Regulating Service Delivery in Southern Cities

Rethinking urban heterogeneity

Authored by: Sylvy Jaglin

The Routledge Handbook on Cities of the Global South

Print publication date:  March  2014
Online publication date:  March  2014

Print ISBN: 9780415818650
eBook ISBN: 9780203387832
Adobe ISBN: 9781136678202

10.4324/9780203387832.ch37

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Abstract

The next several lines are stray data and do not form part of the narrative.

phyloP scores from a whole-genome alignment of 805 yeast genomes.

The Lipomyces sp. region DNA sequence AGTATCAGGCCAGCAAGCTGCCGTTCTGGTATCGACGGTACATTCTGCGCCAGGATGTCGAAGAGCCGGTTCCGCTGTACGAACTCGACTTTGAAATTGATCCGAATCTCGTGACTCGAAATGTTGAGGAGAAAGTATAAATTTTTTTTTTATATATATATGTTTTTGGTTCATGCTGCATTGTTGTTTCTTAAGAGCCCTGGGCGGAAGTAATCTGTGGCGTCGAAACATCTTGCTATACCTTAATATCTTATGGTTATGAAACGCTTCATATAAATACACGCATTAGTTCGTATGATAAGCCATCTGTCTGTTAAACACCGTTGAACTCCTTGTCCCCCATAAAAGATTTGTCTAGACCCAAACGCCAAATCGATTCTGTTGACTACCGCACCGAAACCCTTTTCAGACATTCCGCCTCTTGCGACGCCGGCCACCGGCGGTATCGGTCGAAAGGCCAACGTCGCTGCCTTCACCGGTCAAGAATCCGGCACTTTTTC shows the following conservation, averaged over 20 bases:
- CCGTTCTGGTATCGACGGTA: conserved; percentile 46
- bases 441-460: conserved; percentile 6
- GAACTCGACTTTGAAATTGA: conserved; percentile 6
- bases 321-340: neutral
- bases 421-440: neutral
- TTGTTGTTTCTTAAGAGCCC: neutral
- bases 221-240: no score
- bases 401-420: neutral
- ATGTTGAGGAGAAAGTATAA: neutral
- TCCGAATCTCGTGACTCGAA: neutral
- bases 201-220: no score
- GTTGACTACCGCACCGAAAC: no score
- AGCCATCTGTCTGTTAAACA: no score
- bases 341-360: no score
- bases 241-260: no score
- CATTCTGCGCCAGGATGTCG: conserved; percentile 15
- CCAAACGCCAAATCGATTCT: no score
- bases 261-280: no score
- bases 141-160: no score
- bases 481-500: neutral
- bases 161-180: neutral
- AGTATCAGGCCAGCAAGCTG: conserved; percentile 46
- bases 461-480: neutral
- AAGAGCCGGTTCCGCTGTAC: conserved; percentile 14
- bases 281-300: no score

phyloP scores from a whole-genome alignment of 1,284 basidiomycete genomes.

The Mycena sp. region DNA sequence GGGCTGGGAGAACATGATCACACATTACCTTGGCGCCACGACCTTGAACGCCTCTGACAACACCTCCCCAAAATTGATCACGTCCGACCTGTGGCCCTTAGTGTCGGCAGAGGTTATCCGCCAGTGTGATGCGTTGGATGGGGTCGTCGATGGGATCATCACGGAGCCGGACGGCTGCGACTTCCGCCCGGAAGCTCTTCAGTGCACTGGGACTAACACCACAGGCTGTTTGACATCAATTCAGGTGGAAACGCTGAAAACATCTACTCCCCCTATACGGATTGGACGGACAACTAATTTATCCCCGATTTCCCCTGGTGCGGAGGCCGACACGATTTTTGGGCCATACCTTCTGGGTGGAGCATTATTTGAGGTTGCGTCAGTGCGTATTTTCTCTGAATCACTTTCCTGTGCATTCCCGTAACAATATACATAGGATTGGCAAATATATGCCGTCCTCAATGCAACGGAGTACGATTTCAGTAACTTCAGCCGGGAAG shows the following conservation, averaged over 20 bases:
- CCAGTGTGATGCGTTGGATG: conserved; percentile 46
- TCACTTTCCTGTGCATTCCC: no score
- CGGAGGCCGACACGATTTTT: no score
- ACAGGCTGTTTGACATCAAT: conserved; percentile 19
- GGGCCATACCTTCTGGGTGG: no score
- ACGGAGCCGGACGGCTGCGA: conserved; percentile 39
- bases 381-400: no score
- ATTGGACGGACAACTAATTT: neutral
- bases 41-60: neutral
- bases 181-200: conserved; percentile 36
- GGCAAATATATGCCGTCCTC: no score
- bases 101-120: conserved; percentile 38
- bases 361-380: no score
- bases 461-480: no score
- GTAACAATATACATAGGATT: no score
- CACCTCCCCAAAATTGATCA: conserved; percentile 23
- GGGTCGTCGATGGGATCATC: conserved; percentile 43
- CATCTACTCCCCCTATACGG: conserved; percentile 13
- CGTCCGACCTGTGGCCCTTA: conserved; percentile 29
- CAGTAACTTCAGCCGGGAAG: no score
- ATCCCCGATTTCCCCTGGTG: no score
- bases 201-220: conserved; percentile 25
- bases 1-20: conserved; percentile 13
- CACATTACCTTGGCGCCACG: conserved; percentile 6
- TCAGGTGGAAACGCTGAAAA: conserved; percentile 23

In cities everywhere, the concentration of people and activities is accompanied by the organization of essential services (water supply, sewage management, energy supply and waste collection, for instance). However, the ways in which these services are produced and regulated differ, as does the role of networked infrastructures and the public utilities that operate them. For historical reasons, the network, a set of interconnected structures, centrally planned and managed by a single monopoly-based public utility offering a uniform service in a given area according to an egalitarian access standard, has been perceived as the most efficient way to provide urban services to concentrations of population and activities in northern cities (Coutard 2010). Most of the solutions proposed for the provision of essential services in southern cities have therefore been formulated with a view to reproducing this conventional model (Maria 2006). Accordingly, critical assessments of these services have emphasized their deficiencies in terms of rationed supply, unreliable provision, unequal access, difficulties in delivering a universal service and sustaining viable operators, despite successive reforms (such as nationalization, decentralization and privatization). More generally, they insist on the distortions and failures of the conventional model when implemented in southern cities.

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